In what is perceived to be a surprise move, Google has announced it will acquire Nest for $3.2 billion in cash. Founded by former Apple exec Tony Fadell, who had played a major role in the creation of iPods, Nest makes connected thermostats and smoke detectors. Nest’s thermostats have been one of the most popular connected devices bought at Apple Stores.
Nest’s vision is to bring design and utility to unnoticed devices at home that are important and can also save energy and money. “From the beginning, our vision was to create a conscious home. A home that is more thoughtful, intuitive – and nice to look at. No one had cracked the code and we were confident we could do it with the right product, the right team, and focus,” Nest founder and CEO, Tony Fadell wrote in a blog post announcing the deal.
According to terms of the deal, Nest will continue to function under its own brand name and will work out of its current office. Fadell will report directly to Google CEO Larry Page.
This decision wasn’t made on a whim – Google has been in the mix in some way or another for about three years of our almost four-year history. In fact, my first meeting with Google as a Nester was before we’d launched. At the 2011 TED Conference, Erik Charlton and I huddled in a corner with Sergey Brin to show him a video and an early model of the Nest Learning Thermostat – he instantly got what we were doing and so did the rest of the Google team when we showed them. In May 2011, Google Ventures led our Series B round of financing, and in 2012, Series C. Time and time again, Googlers have shown themselves to be incredibly like-minded, supportive and as big of dreamers as we are. I know that joining Google will be an easy transition because we’re partnering with a company that gets what we do and who we are at Nest –and wants us to stay that way.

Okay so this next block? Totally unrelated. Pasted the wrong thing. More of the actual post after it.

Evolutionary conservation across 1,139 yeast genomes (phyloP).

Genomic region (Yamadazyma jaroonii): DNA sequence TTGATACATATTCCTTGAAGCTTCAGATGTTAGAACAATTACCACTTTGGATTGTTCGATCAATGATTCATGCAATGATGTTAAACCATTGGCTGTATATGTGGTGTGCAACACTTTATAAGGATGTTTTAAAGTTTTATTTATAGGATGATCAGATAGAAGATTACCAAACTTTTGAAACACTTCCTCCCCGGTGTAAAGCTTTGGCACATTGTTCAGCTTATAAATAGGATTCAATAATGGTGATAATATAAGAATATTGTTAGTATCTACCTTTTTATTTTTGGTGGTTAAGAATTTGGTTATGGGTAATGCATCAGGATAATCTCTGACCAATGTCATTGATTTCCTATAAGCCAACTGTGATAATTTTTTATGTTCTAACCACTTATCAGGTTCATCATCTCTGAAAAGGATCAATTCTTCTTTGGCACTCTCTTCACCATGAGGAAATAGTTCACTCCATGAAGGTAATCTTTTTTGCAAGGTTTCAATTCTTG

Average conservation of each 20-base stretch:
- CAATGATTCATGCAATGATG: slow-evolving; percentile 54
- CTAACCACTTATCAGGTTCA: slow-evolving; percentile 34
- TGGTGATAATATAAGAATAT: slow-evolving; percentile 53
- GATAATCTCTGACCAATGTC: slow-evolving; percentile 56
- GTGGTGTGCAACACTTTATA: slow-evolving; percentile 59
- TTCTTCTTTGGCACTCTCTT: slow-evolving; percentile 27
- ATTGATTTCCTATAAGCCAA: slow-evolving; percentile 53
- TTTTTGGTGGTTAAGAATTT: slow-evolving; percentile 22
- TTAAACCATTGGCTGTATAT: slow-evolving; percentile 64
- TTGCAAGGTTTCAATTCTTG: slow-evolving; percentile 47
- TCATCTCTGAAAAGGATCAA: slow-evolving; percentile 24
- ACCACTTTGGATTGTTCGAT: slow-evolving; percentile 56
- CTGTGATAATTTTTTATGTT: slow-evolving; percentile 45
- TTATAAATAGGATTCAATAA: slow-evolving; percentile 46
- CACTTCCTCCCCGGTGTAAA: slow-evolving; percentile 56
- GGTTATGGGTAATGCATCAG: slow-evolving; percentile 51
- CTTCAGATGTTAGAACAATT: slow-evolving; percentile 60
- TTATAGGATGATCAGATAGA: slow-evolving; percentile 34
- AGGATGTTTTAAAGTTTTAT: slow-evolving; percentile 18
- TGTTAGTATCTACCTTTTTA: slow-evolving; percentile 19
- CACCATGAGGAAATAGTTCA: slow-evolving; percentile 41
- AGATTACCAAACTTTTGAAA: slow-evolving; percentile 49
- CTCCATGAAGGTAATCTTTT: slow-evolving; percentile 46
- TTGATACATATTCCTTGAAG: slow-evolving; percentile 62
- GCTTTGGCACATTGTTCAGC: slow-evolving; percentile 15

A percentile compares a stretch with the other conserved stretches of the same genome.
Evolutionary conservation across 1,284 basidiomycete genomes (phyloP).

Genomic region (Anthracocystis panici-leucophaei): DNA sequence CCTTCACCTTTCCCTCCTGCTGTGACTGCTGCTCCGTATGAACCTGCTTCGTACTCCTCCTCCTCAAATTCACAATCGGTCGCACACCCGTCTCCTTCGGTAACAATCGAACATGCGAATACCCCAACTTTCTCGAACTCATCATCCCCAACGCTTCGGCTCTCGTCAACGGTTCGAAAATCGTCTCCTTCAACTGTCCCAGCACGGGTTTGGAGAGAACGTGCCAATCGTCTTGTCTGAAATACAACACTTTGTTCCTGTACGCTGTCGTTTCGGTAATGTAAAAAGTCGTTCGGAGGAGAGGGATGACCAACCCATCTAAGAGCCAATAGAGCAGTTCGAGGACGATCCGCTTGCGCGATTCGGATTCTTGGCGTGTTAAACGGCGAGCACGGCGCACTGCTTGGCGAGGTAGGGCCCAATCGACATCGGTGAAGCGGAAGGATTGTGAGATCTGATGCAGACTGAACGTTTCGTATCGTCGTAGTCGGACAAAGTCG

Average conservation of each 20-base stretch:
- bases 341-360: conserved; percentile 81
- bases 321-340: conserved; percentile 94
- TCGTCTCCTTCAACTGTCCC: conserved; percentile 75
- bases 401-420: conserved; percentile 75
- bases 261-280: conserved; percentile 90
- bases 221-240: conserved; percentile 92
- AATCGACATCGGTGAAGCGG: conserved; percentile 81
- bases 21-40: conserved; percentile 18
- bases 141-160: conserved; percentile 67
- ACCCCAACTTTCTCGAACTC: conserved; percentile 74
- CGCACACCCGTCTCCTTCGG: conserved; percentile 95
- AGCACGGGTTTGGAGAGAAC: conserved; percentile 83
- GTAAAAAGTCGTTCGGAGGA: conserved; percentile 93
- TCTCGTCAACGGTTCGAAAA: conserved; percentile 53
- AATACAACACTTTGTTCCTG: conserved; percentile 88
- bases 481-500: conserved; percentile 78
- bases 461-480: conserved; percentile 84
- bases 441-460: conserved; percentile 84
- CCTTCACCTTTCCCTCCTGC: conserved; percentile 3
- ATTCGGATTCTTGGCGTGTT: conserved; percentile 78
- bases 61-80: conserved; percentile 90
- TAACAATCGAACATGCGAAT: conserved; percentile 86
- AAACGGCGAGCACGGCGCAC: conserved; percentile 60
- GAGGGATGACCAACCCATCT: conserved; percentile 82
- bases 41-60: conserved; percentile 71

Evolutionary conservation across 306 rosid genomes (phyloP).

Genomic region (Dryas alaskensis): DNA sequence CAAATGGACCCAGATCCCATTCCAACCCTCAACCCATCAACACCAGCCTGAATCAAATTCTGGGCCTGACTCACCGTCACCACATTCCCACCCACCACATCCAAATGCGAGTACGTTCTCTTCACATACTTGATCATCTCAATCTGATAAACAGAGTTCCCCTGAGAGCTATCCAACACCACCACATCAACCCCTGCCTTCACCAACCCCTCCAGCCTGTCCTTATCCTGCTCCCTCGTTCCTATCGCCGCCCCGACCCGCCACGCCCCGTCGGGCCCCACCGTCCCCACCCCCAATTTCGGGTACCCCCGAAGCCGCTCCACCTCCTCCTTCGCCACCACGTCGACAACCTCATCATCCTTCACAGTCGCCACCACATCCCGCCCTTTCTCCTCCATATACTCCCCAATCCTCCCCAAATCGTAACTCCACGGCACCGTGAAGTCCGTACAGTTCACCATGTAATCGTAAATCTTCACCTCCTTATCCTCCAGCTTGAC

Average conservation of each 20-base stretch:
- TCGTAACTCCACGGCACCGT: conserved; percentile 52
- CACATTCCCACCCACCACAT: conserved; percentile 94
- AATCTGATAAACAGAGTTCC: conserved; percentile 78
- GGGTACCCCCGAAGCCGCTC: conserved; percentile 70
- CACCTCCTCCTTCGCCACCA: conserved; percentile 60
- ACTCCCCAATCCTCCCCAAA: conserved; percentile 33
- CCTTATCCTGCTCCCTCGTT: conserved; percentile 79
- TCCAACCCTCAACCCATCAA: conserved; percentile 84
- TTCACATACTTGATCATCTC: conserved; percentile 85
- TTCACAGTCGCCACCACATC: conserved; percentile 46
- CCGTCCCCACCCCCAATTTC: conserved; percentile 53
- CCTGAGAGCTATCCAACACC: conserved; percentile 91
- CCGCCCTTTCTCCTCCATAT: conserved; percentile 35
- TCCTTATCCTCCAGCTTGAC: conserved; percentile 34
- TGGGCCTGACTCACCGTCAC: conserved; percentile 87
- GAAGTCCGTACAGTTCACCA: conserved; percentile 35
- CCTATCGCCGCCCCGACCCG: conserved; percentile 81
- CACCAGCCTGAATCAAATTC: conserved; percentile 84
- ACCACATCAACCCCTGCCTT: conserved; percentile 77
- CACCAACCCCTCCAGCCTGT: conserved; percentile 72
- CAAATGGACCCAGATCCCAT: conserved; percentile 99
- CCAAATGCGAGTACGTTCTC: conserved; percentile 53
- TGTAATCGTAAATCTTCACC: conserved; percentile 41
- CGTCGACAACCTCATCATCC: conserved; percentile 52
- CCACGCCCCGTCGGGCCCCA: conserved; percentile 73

This will be an interesting play for Google to get a leg up inside people’s homes. Google has tried doing this earlier but failed first with its Google TV and later with the Nexus Q. Google had also attempted something similar to Nest but without getting into the hardware with PowerMeter, a solution that let people get an analytics for their electricity usage and recommendations to lower their usage. However, Google killed it during its 2011 spring cleaning spree.
“Nest’s founders, Tony Fadell and Matt Rogers, have built a tremendous team that we are excited to welcome into the Google family. They’re already delivering amazing products you can buy right now – thermostats that save energy and smoke/CO alarms that can help keep your family safe. We are excited to bring great experiences to more homes in more countries and fulfill their dreams!” said Google CEO Larry Page in the announcement press release.
What Nest provides Google is a talented team of industrial designers along with a lead into home automation solutions market. While we saw what LG and Samsung showcased at CES earlier this month with their vision of connected devices, their vision is limited to the consumers investing entirely into their own ecosystem. There’s an assumption (and understandably so) that users would buy all their home appliances from one brand, which can then talk to each other and the user for the connected home experience. However, that seldom works, unless there is a broad industry standard so devices can talk to each other irrespective of their brand.
Google understands that perfectly. The Nest acquisition is just the beginning of “Androidification” of connected devices, Internet of things and the automated homes.